SEOUL, South Korea – The World Toilet Association kicked off its inaugural conference Thursday, hoping to spark a sanitation revolution that will save lives through better hygiene and break taboos about what happens behind closed bathroom doors.
To the celebratory rhythms of a percussionist beating on toilets, dozens of government delegates and U.N. representatives began two days of discussions on improving bathroom facilities for the 2.6 billion people worldwide who lack access to proper restrooms.
Dr. Shigeru Omi, western Pacific director of the World Health Organization, said 1.8 million people die annually due to diseases related to inadequate sanitation, 90 percent of them children younger than 5.
Providing healthy bathroom facilities worldwide would cost some $10 billion a year – equal to 1 percent of world military spending or what Europeans annually spend on ice cream, he said.
The new association aims to provide toilet facilities to impoverished countries, provide for urgent sanitation needs after natural disasters and spread information and technology for improving toilets.
The South Korean government has given strong backing to the World Toilet Association, which has been spearheaded by the country`s “Mr. Toilet” – parliament member Sim Jae-duck, who earned his nickname for improving public restrooms for the 2002 World Cup as mayor of Suwon city.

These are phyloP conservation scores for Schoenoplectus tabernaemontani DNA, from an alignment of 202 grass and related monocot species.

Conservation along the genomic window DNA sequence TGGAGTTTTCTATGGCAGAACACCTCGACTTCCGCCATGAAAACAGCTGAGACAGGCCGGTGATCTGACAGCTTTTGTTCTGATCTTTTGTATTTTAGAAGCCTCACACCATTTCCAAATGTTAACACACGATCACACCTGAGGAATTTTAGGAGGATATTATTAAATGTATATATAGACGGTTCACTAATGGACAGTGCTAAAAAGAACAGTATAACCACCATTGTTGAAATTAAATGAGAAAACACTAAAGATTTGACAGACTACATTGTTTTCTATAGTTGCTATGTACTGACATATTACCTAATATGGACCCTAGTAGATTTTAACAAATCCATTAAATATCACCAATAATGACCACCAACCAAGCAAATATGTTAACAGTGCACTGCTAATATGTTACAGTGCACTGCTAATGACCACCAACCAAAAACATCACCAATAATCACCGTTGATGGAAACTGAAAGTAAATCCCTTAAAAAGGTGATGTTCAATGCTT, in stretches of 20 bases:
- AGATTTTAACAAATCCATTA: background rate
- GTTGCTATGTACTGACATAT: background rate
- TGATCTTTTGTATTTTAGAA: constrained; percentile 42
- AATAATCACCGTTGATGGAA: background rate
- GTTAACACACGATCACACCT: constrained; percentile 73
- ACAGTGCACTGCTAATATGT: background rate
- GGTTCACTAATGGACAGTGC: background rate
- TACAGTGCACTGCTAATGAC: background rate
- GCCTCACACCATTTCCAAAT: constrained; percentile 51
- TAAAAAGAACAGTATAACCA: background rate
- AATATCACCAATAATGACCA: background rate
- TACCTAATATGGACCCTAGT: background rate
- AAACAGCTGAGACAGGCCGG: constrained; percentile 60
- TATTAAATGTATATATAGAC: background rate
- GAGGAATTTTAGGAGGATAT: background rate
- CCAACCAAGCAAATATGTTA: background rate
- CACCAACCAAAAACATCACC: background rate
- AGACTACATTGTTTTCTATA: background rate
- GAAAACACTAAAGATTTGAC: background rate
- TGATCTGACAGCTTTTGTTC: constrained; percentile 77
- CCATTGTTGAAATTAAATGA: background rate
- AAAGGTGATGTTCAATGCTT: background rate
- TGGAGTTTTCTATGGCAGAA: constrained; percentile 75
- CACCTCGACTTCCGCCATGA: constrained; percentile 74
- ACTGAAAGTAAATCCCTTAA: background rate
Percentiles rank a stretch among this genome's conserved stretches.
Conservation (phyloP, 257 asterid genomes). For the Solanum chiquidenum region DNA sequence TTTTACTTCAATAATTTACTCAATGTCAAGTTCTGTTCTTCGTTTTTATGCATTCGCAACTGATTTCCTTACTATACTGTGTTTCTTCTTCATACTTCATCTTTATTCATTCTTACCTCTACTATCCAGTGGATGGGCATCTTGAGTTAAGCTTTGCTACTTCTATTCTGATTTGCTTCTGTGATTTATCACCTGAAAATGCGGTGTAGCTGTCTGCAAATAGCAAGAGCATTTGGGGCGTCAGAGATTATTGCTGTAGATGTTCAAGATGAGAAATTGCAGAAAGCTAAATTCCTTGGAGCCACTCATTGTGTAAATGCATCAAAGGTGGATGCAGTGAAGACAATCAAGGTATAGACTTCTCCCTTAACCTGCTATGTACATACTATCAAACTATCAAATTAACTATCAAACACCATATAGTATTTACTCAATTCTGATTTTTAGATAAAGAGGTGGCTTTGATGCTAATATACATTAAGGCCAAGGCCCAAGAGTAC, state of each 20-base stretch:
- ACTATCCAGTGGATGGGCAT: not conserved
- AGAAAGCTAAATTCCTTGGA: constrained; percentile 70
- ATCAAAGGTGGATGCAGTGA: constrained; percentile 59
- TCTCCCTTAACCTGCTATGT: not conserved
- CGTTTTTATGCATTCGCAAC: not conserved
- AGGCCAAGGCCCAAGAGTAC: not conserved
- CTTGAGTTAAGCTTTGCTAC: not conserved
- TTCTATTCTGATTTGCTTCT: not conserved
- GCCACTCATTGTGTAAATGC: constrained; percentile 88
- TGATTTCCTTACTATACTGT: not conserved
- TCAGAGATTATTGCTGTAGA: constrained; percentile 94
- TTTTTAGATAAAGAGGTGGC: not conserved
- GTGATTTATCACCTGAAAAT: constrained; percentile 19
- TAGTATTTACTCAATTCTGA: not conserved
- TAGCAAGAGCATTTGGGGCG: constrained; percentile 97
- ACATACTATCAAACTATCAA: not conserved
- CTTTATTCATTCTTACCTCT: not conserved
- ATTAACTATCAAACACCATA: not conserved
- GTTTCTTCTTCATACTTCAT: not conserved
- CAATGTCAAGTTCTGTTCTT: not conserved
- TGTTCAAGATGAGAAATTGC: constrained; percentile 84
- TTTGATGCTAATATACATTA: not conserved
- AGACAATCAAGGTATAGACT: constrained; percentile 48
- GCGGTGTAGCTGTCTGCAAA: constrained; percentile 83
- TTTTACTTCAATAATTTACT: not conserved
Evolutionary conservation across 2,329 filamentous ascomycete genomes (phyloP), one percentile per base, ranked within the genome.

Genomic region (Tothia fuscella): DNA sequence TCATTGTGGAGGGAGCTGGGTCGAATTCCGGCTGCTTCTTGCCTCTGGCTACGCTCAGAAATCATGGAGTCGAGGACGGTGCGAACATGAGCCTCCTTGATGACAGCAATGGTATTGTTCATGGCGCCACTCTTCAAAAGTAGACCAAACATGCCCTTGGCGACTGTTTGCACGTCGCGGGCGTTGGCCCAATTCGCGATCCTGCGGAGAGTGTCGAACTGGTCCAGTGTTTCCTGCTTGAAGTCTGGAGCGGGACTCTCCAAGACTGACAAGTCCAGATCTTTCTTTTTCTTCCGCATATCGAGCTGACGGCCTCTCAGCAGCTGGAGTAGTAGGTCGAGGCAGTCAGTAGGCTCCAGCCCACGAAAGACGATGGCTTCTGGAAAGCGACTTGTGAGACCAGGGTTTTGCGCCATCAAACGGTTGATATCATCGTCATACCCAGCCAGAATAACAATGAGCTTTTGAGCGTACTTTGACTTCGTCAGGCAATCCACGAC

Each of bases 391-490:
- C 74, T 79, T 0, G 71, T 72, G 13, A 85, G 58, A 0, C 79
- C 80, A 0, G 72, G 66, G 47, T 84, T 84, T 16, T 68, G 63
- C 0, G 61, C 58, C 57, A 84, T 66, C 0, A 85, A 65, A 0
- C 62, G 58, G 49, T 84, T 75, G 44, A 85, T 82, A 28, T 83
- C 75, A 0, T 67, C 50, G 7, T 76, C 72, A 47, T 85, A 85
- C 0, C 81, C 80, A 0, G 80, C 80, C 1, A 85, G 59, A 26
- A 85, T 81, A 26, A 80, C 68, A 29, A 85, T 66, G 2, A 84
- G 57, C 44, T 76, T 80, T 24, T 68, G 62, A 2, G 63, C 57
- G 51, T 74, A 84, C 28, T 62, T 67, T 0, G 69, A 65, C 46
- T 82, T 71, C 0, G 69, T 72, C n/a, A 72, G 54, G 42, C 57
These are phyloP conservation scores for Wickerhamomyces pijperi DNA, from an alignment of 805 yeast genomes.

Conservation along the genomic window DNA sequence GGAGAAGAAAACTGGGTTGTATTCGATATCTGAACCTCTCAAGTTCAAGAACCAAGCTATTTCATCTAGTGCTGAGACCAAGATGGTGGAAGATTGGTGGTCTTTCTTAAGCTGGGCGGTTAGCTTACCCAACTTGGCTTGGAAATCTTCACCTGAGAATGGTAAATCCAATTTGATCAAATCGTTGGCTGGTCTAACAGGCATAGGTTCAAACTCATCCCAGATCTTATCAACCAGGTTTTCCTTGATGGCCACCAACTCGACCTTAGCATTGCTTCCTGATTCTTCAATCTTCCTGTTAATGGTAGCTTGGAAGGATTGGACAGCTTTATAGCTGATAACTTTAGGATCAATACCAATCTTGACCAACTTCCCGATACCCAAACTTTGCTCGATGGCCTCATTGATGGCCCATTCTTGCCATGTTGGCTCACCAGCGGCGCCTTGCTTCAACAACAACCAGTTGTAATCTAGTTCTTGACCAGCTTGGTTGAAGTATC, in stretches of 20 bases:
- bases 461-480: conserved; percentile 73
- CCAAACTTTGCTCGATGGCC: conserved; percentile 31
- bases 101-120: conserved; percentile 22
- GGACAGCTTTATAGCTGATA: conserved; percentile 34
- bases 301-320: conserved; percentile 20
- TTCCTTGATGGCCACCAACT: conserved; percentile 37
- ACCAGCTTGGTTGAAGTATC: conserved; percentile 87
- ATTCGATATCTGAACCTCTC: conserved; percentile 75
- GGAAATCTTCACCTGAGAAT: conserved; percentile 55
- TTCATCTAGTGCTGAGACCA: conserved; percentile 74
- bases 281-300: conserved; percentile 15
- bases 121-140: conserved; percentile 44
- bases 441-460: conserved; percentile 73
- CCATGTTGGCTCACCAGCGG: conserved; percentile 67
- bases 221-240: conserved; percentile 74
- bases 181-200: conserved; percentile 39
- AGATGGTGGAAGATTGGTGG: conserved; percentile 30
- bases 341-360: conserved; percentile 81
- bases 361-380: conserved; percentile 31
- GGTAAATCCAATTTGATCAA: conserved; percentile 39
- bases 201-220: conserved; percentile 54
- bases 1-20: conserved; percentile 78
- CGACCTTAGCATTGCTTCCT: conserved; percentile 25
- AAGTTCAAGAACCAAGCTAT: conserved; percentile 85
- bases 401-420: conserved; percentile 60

“The restroom revolution will provide hope and happiness to mankind,” Sim told delegates.
The group is not associated with the World Toilet Organization, another body that was founded in 2001 by Singapore`s Jack Sim, has 44 member countries and similarly seeks to improve toilet sanitation in the third world.
South Korea`s Sim, who has built a toilet-shaped house in his hometown, was unanimously elected Thursday as the new association`s first president.
South Korea has sought to establish a “toilet culture” to improve restroom facilities for hosting international events. It now holds annual contests to select the most pleasant facilities.
Photos of winning restrooms displayed at the conference included lavatories featuring abundant natural light and plants, a boat-shaped building in the city of Ansan and the bathrooms on a South Korean naval ship.